Home >Politics >News >Taking a cue from AAP, states jump on free power bandwagon

NEW DELHI : Inspired by the Aam Aadmi Party’ (AAP) gambit of providing free power up to 200 units every month for consumers, the Trinamool Congress (TMC) ruled West Bengal state government has taken a leaf out of the incumbent party’ playbook in joining the competitive populism bandwagon.

The bet paid handsome dividends for AAP in Delhi elections, with it leading on 63 seats in the 70 member Delhi legislative assembly. Interestingly, both these parties have political strategist Prashant Kishor rewriting their rules of engagement. West Bengal’s finance minister Amit Mitra on Monday announced free electricity to consumers with a three monthly consumption of upto 75 units in the 2020-21 state budget.

West Bengal’ average aggregate technical and commercial losses are at 26.74%. Interestingly, Delhi, where electricity discoms were privatized in July 2002, registered the lowest loss of 9.7% in the country.

AAP focused on the work done by the state government over the past five years, especially in areas such as education, health, water and electricity in its election campaign. Its 28-point election manifesto has promised doorstep delivery of ration, 24-hour shopping areas in the national capital, and 1 crore compensation for the kin of sanitation workers who die while on duty.

AAP national convener Arvind Kejriwal has also released a 10-point guarantee card, which includes reducing pollution by a third, ensuring continuous piped drinking water supply and building houses for slum dwellers.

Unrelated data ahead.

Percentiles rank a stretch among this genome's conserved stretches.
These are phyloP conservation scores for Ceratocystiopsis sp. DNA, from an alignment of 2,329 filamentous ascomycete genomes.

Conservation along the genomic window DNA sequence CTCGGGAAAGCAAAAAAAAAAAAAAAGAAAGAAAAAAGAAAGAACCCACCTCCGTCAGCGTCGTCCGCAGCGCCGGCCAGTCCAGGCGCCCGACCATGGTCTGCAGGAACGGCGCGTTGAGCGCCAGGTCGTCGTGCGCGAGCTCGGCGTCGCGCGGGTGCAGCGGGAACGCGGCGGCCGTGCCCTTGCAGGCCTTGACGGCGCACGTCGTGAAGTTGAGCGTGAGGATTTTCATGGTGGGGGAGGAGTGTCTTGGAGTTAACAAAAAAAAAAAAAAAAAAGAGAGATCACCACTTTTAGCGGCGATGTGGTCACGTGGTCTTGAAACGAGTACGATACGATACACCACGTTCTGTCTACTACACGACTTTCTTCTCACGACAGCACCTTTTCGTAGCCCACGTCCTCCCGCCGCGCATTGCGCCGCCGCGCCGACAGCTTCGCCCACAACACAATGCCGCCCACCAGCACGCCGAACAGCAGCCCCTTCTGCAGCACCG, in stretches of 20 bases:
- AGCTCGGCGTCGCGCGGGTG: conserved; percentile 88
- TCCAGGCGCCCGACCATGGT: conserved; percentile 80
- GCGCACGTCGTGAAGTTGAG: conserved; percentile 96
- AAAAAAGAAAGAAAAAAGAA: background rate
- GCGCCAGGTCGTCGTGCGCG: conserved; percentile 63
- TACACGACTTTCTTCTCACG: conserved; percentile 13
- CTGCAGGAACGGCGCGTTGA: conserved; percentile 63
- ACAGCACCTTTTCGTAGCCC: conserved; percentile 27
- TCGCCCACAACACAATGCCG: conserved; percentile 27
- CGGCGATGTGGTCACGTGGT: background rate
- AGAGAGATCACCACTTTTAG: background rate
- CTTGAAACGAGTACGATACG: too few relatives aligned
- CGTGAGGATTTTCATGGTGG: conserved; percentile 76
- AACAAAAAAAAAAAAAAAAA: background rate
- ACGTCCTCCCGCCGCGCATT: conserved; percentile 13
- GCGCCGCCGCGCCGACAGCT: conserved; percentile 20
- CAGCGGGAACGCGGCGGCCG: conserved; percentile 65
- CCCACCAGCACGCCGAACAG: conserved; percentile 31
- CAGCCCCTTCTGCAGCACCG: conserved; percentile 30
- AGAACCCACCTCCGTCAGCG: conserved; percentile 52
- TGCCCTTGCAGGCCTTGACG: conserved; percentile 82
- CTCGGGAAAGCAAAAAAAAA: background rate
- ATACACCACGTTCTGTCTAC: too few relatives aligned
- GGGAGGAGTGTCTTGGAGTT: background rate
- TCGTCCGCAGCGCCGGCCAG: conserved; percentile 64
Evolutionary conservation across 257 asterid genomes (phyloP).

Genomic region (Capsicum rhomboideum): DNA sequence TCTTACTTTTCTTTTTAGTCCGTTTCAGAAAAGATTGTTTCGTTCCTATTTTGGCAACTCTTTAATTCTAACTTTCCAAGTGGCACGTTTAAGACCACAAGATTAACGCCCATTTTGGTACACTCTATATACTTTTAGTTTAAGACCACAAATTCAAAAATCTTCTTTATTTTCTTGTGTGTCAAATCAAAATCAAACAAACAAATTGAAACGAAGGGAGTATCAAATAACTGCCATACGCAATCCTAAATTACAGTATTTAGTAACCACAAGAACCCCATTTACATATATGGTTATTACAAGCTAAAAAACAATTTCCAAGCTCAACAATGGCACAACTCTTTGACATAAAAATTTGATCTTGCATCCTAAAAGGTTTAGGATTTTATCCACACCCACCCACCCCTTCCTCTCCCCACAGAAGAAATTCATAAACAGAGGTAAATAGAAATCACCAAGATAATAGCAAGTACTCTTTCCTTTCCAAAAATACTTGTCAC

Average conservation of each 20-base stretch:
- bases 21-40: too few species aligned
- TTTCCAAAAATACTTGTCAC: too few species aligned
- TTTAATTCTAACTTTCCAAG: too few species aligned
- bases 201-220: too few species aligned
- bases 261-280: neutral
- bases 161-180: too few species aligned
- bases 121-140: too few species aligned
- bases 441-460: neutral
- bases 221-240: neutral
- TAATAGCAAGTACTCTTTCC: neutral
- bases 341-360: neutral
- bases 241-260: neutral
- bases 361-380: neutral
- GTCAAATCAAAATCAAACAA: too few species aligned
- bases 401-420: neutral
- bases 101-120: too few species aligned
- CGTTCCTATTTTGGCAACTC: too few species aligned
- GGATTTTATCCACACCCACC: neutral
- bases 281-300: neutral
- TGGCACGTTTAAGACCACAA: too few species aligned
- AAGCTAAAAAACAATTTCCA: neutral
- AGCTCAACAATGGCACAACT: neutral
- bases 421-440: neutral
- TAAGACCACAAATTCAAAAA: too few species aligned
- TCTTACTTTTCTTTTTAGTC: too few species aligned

Kishor’s Indian Political Action Committee (I-PAC) that ran the 2020 campaign for AAP, is now assisting DMK’ for Tamil Nadu’ assembly polls. I-PAC’s report card includes the successful election campaigns of Prime Minister Narendra Modi in 2014, Nitish Kumar in 2015, Amarinder Singh in 2017 and Jagan Mohan Reddy in 2019.

The free power promise comes in the backdrop of the Centre coming across instances of states failing to pay struggling distribution utilities for free power supplied to farms and unmetered consumers, though states claimed to have made substantive payments, Mint reported on Monday. At least 10 states are losing about a third of the power supplied to their consumers in distribution losses.

Free electricity to farmers and other such subsidies have burdened power distribution companies (discoms) and generators in India, where average aggregate technical and commercial losses are at 21.4%, among the highest in the world. Even as soaring subsidy costs have left state governments with little money to spend on welfare programmes, they are reluctant to end free power supply, fearing a political backlash.

In the 2015 elections, AAP had swept the state, winning 67 of the 70 assembly seats. The free power decision of last year has benefited about 3.2 million residents in the national capital and is expected to cost Rs1,800-2,000 crore annually According to Delhi’s chief minister Arvind Kejriwal; 200 units of electricity cost Rs1,400 in Mumbai, Rs910 in Gurugram and Rs1,310 in Noida.

Soon after coming to power in 2015, the AAP government had announced a 50% subsidy on monthly power consumption of up to 400 units and 20,000 litres of free water per month to all households. This free power decision was in addition to the existing 50% subsidy for electricity usage. There has also been no hike in electricity tariff for the fifth consecutive year in Delhi.

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